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Obama starts campaign with DADT mention

President Obama promises DADT will not return on his watch
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Today President Barack Obama officially started his reelection campaign. In his stump speech, given at Ohio State University, the incumbent made sure to point out that 'Don't Ask, Don't Tell' was repealed on his watch.

“We’re not returning to the days when you can be kicked out of the United States military just because of who you are or who you love. That would be wrong for our national security, and it would be a betrayal of our values,” the president said, as reported by the New Civil Rights Movement.

'Don't Ask' was the military policy prohibiting troops from being out while they served. The 17 year old policy was instituted by President Bill Clinton in 1993. According to numbers provided by the Servicemembers Legal Defense Network approximately 14,000 personnel were dismissed under DADT.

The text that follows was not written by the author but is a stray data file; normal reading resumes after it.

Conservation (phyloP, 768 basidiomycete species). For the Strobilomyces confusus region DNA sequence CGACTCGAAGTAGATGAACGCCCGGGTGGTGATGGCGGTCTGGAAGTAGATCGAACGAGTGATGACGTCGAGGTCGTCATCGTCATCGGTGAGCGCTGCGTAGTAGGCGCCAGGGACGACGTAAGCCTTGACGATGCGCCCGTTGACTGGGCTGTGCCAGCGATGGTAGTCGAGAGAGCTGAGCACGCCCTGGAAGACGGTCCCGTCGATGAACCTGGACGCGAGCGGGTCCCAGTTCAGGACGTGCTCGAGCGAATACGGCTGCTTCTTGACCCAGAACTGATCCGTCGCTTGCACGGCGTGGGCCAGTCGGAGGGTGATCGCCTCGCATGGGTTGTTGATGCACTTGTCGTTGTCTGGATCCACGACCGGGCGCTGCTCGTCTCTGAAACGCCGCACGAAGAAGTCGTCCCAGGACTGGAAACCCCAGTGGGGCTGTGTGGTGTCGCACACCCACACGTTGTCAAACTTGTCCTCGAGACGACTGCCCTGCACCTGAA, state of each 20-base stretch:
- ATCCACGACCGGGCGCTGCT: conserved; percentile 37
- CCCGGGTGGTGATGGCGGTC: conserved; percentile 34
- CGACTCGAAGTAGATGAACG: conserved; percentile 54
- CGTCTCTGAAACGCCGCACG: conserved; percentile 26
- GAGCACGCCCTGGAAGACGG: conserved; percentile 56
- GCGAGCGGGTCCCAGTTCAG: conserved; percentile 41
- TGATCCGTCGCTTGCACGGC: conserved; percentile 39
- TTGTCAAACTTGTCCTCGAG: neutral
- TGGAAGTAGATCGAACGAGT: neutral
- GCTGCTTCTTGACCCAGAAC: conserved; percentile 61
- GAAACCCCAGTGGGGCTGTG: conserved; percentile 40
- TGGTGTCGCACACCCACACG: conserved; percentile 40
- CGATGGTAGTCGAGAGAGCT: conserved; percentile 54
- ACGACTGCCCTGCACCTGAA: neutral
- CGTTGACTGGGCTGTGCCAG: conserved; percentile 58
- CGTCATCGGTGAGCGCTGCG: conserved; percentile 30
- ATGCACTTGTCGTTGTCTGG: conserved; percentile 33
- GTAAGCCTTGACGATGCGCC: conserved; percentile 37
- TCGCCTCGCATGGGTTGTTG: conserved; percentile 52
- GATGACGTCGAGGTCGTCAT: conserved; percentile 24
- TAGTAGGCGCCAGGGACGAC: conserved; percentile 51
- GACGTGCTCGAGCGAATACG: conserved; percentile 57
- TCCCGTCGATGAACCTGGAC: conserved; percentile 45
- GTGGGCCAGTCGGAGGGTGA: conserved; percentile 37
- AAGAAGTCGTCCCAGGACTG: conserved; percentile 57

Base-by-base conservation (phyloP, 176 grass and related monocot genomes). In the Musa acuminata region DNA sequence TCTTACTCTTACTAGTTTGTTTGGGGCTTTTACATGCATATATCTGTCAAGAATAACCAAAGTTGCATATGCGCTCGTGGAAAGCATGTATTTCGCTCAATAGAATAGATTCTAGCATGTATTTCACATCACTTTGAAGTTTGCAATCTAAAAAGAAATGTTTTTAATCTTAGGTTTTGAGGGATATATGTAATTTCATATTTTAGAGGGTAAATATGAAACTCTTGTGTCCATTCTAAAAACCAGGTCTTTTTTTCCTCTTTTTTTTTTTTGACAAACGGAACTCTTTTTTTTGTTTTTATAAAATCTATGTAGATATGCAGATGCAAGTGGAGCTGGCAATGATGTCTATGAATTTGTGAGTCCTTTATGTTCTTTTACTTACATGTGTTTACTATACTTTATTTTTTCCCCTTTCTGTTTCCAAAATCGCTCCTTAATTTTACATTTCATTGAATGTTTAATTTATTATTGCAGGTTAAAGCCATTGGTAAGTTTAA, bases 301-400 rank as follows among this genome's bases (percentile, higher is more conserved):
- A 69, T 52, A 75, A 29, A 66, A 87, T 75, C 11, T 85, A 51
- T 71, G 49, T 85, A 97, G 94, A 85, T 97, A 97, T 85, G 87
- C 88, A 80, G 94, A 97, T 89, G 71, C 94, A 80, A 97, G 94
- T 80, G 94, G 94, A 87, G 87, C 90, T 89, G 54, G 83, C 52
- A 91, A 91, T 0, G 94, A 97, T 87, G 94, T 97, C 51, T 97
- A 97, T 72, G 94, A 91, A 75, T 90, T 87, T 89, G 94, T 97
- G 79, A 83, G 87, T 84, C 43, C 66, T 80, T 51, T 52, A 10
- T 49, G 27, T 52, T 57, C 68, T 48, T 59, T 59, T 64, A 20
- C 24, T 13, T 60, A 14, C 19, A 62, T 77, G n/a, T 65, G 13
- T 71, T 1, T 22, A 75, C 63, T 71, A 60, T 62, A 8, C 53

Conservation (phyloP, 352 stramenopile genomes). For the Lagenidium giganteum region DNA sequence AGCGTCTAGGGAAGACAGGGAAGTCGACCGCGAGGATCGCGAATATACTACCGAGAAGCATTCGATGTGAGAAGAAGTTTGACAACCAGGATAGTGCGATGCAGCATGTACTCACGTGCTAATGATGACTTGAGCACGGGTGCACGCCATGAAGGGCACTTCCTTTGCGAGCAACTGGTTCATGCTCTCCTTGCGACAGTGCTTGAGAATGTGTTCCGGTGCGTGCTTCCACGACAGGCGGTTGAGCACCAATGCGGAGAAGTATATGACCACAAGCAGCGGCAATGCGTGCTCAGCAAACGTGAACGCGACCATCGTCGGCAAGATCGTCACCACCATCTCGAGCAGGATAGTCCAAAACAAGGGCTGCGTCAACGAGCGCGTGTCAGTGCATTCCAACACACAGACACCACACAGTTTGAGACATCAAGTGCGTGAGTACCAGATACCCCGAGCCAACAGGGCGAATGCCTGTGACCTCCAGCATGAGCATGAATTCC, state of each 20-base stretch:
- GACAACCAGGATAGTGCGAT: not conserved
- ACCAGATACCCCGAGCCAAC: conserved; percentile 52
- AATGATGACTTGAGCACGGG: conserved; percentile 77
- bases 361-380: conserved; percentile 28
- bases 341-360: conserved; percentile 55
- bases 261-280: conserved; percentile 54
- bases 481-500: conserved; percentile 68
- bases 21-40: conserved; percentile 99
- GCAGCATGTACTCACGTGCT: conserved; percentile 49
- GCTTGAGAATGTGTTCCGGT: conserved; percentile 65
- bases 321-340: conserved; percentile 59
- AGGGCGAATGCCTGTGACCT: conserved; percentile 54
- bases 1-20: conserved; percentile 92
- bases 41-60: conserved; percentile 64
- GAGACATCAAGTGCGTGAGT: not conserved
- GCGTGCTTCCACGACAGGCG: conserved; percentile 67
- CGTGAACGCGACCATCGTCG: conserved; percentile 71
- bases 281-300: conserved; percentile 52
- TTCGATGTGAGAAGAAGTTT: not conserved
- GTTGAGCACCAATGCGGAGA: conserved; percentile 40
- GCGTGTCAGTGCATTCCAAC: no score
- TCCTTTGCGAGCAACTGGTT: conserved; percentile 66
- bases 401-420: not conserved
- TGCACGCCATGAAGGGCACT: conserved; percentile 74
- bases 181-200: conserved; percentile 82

Ohio will be a battle state between the president and the presumptive nominee, Gov. Mitt Romney. As reported by a Quinnipiac University poll, Ohio is now virtually tied; the president at 44 percent and the challenger 42.

'Gov. Mitt Romney has closed President Barack Obama's leads in Ohio and Florida to the point that those two states are now essentially tied, a turnaround from the end of March when the president enjoyed leads in those key states,'  said Peter A. Brown, assistant director of the Quinnipiac University Polling Institute.

In Florida, Romney leads 44 to 43.

'Romney's ability to cut into the president's leads in Ohio and Florida reflects two changes in the political environment,' Brown continued 'First, since he is now the de facto nominee, Romney is no longer being attacked by his fellow Republicans, who are closing ranks behind him. Second, voter optimism about the economy has leveled off, reflecting economic statistics over the past month and the public reaction to them.'

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